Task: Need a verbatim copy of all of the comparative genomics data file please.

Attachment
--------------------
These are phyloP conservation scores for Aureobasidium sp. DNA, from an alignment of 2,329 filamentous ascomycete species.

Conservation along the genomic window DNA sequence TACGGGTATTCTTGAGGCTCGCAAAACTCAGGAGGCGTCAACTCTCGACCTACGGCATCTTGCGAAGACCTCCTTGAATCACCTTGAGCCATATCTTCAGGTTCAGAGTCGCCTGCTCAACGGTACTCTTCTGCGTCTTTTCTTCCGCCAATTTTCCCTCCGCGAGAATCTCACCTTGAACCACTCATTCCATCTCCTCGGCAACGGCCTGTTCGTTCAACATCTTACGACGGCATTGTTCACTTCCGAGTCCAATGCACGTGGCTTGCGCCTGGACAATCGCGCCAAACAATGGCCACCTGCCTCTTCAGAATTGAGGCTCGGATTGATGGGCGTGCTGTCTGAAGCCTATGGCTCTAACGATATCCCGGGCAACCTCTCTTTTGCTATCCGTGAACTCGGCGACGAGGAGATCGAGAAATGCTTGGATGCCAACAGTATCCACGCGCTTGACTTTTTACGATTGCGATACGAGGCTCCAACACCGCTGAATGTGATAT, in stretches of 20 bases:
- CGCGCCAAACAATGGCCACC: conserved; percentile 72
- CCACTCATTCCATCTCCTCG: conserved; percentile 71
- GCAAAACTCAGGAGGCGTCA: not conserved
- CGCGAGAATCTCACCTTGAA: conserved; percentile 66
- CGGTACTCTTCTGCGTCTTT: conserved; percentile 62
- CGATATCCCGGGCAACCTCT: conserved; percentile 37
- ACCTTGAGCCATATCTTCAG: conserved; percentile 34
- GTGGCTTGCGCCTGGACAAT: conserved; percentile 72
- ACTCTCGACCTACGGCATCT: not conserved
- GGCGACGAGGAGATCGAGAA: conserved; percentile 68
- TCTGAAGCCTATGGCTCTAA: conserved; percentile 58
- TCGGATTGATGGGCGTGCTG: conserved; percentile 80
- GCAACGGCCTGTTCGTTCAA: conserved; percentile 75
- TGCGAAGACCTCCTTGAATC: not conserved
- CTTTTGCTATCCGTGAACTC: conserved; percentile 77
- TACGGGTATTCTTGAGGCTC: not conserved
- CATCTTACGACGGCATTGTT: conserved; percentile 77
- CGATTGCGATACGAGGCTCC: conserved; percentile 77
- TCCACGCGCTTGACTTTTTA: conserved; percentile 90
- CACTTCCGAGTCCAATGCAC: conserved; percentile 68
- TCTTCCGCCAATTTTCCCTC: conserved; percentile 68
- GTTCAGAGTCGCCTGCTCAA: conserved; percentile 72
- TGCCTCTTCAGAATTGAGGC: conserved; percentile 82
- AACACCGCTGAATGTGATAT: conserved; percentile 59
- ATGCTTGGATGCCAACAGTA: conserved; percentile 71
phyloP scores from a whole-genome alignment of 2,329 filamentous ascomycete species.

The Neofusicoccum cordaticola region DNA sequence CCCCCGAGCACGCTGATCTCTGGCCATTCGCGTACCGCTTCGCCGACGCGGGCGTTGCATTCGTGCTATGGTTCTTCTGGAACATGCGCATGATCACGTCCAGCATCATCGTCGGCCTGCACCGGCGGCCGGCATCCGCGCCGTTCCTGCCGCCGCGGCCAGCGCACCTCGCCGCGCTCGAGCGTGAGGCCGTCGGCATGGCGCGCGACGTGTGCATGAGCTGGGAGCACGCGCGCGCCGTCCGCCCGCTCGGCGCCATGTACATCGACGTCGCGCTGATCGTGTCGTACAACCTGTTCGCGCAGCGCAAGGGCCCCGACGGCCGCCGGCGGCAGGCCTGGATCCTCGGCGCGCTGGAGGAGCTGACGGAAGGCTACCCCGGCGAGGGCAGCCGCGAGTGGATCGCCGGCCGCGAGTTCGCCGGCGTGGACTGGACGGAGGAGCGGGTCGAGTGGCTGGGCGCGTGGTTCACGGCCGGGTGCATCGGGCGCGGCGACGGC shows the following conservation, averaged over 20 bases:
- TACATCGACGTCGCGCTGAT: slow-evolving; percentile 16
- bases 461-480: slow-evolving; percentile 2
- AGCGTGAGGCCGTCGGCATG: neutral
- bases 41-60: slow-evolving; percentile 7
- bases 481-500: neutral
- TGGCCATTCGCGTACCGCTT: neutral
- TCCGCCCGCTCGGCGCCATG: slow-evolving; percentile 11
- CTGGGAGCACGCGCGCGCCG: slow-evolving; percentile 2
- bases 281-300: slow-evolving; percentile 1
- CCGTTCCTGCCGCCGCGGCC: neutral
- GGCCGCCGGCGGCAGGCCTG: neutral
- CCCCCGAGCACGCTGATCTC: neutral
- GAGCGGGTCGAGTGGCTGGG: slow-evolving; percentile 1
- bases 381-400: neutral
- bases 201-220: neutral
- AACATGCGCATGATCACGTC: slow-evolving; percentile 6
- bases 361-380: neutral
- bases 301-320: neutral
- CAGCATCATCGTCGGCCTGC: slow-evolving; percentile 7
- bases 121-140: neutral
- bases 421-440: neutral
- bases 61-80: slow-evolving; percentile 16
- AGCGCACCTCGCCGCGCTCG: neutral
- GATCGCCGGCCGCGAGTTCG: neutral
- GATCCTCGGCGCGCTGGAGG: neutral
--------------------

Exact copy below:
These are phyloP conservation scores for Aureobasidium sp. DNA, from an alignment of 2,329 filamentous ascomycete species.

Conservation along the genomic window DNA sequence TACGGGTATTCTTGAGGCTCGCAAAACTCAGGAGGCGTCAACTCTCGACCTACGGCATCTTGCGAAGACCTCCTTGAATCACCTTGAGCCATATCTTCAGGTTCAGAGTCGCCTGCTCAACGGTACTCTTCTGCGTCTTTTCTTCCGCCAATTTTCCCTCCGCGAGAATCTCACCTTGAACCACTCATTCCATCTCCTCGGCAACGGCCTGTTCGTTCAACATCTTACGACGGCATTGTTCACTTCCGAGTCCAATGCACGTGGCTTGCGCCTGGACAATCGCGCCAAACAATGGCCACCTGCCTCTTCAGAATTGAGGCTCGGATTGATGGGCGTGCTGTCTGAAGCCTATGGCTCTAACGATATCCCGGGCAACCTCTCTTTTGCTATCCGTGAACTCGGCGACGAGGAGATCGAGAAATGCTTGGATGCCAACAGTATCCACGCGCTTGACTTTTTACGATTGCGATACGAGGCTCCAACACCGCTGAATGTGATAT, in stretches of 20 bases:
- CGCGCCAAACAATGGCCACC: conserved; percentile 72
- CCACTCATTCCATCTCCTCG: conserved; percentile 71
- GCAAAACTCAGGAGGCGTCA: not conserved
- CGCGAGAATCTCACCTTGAA: conserved; percentile 66
- CGGTACTCTTCTGCGTCTTT: conserved; percentile 62
- CGATATCCCGGGCAACCTCT: conserved; percentile 37
- ACCTTGAGCCATATCTTCAG: conserved; percentile 34
- GTGGCTTGCGCCTGGACAAT: conserved; percentile 72
- ACTCTCGACCTACGGCATCT: not conserved
- GGCGACGAGGAGATCGAGAA: conserved; percentile 68
- TCTGAAGCCTATGGCTCTAA: conserved; percentile 58
- TCGGATTGATGGGCGTGCTG: conserved; percentile 80
- GCAACGGCCTGTTCGTTCAA: conserved; percentile 75
- TGCGAAGACCTCCTTGAATC: not conserved
- CTTTTGCTATCCGTGAACTC: conserved; percentile 77
- TACGGGTATTCTTGAGGCTC: not conserved
- CATCTTACGACGGCATTGTT: conserved; percentile 77
- CGATTGCGATACGAGGCTCC: conserved; percentile 77
- TCCACGCGCTTGACTTTTTA: conserved; percentile 90
- CACTTCCGAGTCCAATGCAC: conserved; percentile 68
- TCTTCCGCCAATTTTCCCTC: conserved; percentile 68
- GTTCAGAGTCGCCTGCTCAA: conserved; percentile 72
- TGCCTCTTCAGAATTGAGGC: conserved; percentile 82
- AACACCGCTGAATGTGATAT: conserved; percentile 59
- ATGCTTGGATGCCAACAGTA: conserved; percentile 71
phyloP scores from a whole-genome alignment of 2,329 filamentous ascomycete species.

The Neofusicoccum cordaticola region DNA sequence CCCCCGAGCACGCTGATCTCTGGCCATTCGCGTACCGCTTCGCCGACGCGGGCGTTGCATTCGTGCTATGGTTCTTCTGGAACATGCGCATGATCACGTCCAGCATCATCGTCGGCCTGCACCGGCGGCCGGCATCCGCGCCGTTCCTGCCGCCGCGGCCAGCGCACCTCGCCGCGCTCGAGCGTGAGGCCGTCGGCATGGCGCGCGACGTGTGCATGAGCTGGGAGCACGCGCGCGCCGTCCGCCCGCTCGGCGCCATGTACATCGACGTCGCGCTGATCGTGTCGTACAACCTGTTCGCGCAGCGCAAGGGCCCCGACGGCCGCCGGCGGCAGGCCTGGATCCTCGGCGCGCTGGAGGAGCTGACGGAAGGCTACCCCGGCGAGGGCAGCCGCGAGTGGATCGCCGGCCGCGAGTTCGCCGGCGTGGACTGGACGGAGGAGCGGGTCGAGTGGCTGGGCGCGTGGTTCACGGCCGGGTGCATCGGGCGCGGCGACGGC shows the following conservation, averaged over 20 bases:
- TACATCGACGTCGCGCTGAT: slow-evolving; percentile 16
- bases 461-480: slow-evolving; percentile 2
- AGCGTGAGGCCGTCGGCATG: neutral
- bases 41-60: slow-evolving; percentile 7
- bases 481-500: neutral
- TGGCCATTCGCGTACCGCTT: neutral
- TCCGCCCGCTCGGCGCCATG: slow-evolving; percentile 11
- CTGGGAGCACGCGCGCGCCG: slow-evolving; percentile 2
- bases 281-300: slow-evolving; percentile 1
- CCGTTCCTGCCGCCGCGGCC: neutral
- GGCCGCCGGCGGCAGGCCTG: neutral
- CCCCCGAGCACGCTGATCTC: neutral
- GAGCGGGTCGAGTGGCTGGG: slow-evolving; percentile 1
- bases 381-400: neutral
- bases 201-220: neutral
- AACATGCGCATGATCACGTC: slow-evolving; percentile 6
- bases 361-380: neutral
- bases 301-320: neutral
- CAGCATCATCGTCGGCCTGC: slow-evolving; percentile 7
- bases 121-140: neutral
- bases 421-440: neutral
- bases 61-80: slow-evolving; percentile 16
- AGCGCACCTCGCCGCGCTCG: neutral
- GATCGCCGGCCGCGAGTTCG: neutral
- GATCCTCGGCGCGCTGGAGG: neutral